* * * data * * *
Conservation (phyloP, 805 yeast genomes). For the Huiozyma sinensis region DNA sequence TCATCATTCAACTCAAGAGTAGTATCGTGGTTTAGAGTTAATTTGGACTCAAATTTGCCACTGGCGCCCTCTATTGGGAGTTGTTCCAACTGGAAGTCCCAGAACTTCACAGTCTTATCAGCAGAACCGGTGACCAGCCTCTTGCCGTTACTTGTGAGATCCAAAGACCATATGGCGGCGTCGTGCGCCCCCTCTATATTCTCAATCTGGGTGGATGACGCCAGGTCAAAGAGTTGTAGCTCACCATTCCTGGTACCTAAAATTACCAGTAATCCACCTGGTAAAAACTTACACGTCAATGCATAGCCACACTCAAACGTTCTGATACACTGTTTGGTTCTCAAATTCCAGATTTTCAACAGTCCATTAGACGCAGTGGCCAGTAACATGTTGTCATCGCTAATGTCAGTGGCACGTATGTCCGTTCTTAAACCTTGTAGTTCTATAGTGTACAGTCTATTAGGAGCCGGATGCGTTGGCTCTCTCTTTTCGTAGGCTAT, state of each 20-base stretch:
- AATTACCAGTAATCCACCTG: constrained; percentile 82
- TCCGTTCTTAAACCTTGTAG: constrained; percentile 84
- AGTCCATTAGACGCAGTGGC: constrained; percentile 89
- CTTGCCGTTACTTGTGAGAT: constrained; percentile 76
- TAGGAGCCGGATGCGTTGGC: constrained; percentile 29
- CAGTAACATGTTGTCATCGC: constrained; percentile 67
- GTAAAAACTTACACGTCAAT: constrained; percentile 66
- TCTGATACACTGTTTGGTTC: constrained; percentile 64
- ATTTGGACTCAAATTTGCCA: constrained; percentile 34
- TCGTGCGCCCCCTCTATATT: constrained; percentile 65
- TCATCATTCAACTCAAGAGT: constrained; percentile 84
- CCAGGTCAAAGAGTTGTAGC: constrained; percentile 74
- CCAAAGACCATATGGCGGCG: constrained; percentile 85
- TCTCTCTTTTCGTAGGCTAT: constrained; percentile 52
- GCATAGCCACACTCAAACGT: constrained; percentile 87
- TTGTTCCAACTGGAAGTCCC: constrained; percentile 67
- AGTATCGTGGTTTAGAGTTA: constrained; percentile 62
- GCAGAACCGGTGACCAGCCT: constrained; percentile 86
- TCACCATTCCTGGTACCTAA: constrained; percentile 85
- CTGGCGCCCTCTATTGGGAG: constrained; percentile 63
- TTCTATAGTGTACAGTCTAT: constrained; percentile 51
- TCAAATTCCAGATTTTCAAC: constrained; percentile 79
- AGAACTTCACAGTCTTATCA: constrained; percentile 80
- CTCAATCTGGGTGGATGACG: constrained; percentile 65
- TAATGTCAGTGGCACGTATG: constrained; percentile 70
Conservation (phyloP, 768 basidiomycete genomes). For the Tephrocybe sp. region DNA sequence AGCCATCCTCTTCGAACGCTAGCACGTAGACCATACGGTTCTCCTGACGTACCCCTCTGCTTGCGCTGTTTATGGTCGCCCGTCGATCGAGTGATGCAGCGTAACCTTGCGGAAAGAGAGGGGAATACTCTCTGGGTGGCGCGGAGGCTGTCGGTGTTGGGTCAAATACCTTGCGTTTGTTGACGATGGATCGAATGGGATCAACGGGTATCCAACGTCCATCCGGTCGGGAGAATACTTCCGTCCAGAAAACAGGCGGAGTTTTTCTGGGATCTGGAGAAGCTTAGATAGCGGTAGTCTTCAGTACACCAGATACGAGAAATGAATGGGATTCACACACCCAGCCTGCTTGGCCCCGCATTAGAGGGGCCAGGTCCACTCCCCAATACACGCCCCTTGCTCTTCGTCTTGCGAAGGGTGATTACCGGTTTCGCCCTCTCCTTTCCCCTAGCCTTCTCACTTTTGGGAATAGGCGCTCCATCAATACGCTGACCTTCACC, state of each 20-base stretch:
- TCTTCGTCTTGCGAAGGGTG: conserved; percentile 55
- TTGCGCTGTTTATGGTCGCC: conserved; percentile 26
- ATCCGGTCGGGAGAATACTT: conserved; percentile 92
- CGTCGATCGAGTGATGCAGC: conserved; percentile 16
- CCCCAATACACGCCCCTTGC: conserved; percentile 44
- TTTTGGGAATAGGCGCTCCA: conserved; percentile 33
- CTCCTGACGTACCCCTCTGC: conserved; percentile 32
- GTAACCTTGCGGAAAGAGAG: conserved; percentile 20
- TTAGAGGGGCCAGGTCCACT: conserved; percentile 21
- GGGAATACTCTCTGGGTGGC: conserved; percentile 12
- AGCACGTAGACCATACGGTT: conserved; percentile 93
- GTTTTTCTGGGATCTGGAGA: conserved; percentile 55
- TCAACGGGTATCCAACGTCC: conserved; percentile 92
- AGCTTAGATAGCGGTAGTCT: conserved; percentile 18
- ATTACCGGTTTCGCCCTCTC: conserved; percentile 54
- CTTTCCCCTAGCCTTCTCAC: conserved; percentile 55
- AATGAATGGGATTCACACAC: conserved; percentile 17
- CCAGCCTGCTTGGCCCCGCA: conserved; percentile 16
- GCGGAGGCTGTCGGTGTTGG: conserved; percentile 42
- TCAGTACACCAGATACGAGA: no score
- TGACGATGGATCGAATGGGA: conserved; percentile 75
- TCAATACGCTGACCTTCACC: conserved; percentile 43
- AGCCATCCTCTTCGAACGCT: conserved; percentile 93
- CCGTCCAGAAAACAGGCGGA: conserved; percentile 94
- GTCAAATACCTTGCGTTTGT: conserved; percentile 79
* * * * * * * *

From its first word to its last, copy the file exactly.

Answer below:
Conservation (phyloP, 805 yeast genomes). For the Huiozyma sinensis region DNA sequence TCATCATTCAACTCAAGAGTAGTATCGTGGTTTAGAGTTAATTTGGACTCAAATTTGCCACTGGCGCCCTCTATTGGGAGTTGTTCCAACTGGAAGTCCCAGAACTTCACAGTCTTATCAGCAGAACCGGTGACCAGCCTCTTGCCGTTACTTGTGAGATCCAAAGACCATATGGCGGCGTCGTGCGCCCCCTCTATATTCTCAATCTGGGTGGATGACGCCAGGTCAAAGAGTTGTAGCTCACCATTCCTGGTACCTAAAATTACCAGTAATCCACCTGGTAAAAACTTACACGTCAATGCATAGCCACACTCAAACGTTCTGATACACTGTTTGGTTCTCAAATTCCAGATTTTCAACAGTCCATTAGACGCAGTGGCCAGTAACATGTTGTCATCGCTAATGTCAGTGGCACGTATGTCCGTTCTTAAACCTTGTAGTTCTATAGTGTACAGTCTATTAGGAGCCGGATGCGTTGGCTCTCTCTTTTCGTAGGCTAT, state of each 20-base stretch:
- AATTACCAGTAATCCACCTG: constrained; percentile 82
- TCCGTTCTTAAACCTTGTAG: constrained; percentile 84
- AGTCCATTAGACGCAGTGGC: constrained; percentile 89
- CTTGCCGTTACTTGTGAGAT: constrained; percentile 76
- TAGGAGCCGGATGCGTTGGC: constrained; percentile 29
- CAGTAACATGTTGTCATCGC: constrained; percentile 67
- GTAAAAACTTACACGTCAAT: constrained; percentile 66
- TCTGATACACTGTTTGGTTC: constrained; percentile 64
- ATTTGGACTCAAATTTGCCA: constrained; percentile 34
- TCGTGCGCCCCCTCTATATT: constrained; percentile 65
- TCATCATTCAACTCAAGAGT: constrained; percentile 84
- CCAGGTCAAAGAGTTGTAGC: constrained; percentile 74
- CCAAAGACCATATGGCGGCG: constrained; percentile 85
- TCTCTCTTTTCGTAGGCTAT: constrained; percentile 52
- GCATAGCCACACTCAAACGT: constrained; percentile 87
- TTGTTCCAACTGGAAGTCCC: constrained; percentile 67
- AGTATCGTGGTTTAGAGTTA: constrained; percentile 62
- GCAGAACCGGTGACCAGCCT: constrained; percentile 86
- TCACCATTCCTGGTACCTAA: constrained; percentile 85
- CTGGCGCCCTCTATTGGGAG: constrained; percentile 63
- TTCTATAGTGTACAGTCTAT: constrained; percentile 51
- TCAAATTCCAGATTTTCAAC: constrained; percentile 79
- AGAACTTCACAGTCTTATCA: constrained; percentile 80
- CTCAATCTGGGTGGATGACG: constrained; percentile 65
- TAATGTCAGTGGCACGTATG: constrained; percentile 70
Conservation (phyloP, 768 basidiomycete genomes). For the Tephrocybe sp. region DNA sequence AGCCATCCTCTTCGAACGCTAGCACGTAGACCATACGGTTCTCCTGACGTACCCCTCTGCTTGCGCTGTTTATGGTCGCCCGTCGATCGAGTGATGCAGCGTAACCTTGCGGAAAGAGAGGGGAATACTCTCTGGGTGGCGCGGAGGCTGTCGGTGTTGGGTCAAATACCTTGCGTTTGTTGACGATGGATCGAATGGGATCAACGGGTATCCAACGTCCATCCGGTCGGGAGAATACTTCCGTCCAGAAAACAGGCGGAGTTTTTCTGGGATCTGGAGAAGCTTAGATAGCGGTAGTCTTCAGTACACCAGATACGAGAAATGAATGGGATTCACACACCCAGCCTGCTTGGCCCCGCATTAGAGGGGCCAGGTCCACTCCCCAATACACGCCCCTTGCTCTTCGTCTTGCGAAGGGTGATTACCGGTTTCGCCCTCTCCTTTCCCCTAGCCTTCTCACTTTTGGGAATAGGCGCTCCATCAATACGCTGACCTTCACC, state of each 20-base stretch:
- TCTTCGTCTTGCGAAGGGTG: conserved; percentile 55
- TTGCGCTGTTTATGGTCGCC: conserved; percentile 26
- ATCCGGTCGGGAGAATACTT: conserved; percentile 92
- CGTCGATCGAGTGATGCAGC: conserved; percentile 16
- CCCCAATACACGCCCCTTGC: conserved; percentile 44
- TTTTGGGAATAGGCGCTCCA: conserved; percentile 33
- CTCCTGACGTACCCCTCTGC: conserved; percentile 32
- GTAACCTTGCGGAAAGAGAG: conserved; percentile 20
- TTAGAGGGGCCAGGTCCACT: conserved; percentile 21
- GGGAATACTCTCTGGGTGGC: conserved; percentile 12
- AGCACGTAGACCATACGGTT: conserved; percentile 93
- GTTTTTCTGGGATCTGGAGA: conserved; percentile 55
- TCAACGGGTATCCAACGTCC: conserved; percentile 92
- AGCTTAGATAGCGGTAGTCT: conserved; percentile 18
- ATTACCGGTTTCGCCCTCTC: conserved; percentile 54
- CTTTCCCCTAGCCTTCTCAC: conserved; percentile 55
- AATGAATGGGATTCACACAC: conserved; percentile 17
- CCAGCCTGCTTGGCCCCGCA: conserved; percentile 16
- GCGGAGGCTGTCGGTGTTGG: conserved; percentile 42
- TCAGTACACCAGATACGAGA: no score
- TGACGATGGATCGAATGGGA: conserved; percentile 75
- TCAATACGCTGACCTTCACC: conserved; percentile 43
- AGCCATCCTCTTCGAACGCT: conserved; percentile 93
- CCGTCCAGAAAACAGGCGGA: conserved; percentile 94
- GTCAAATACCTTGCGTTTGT: conserved; percentile 79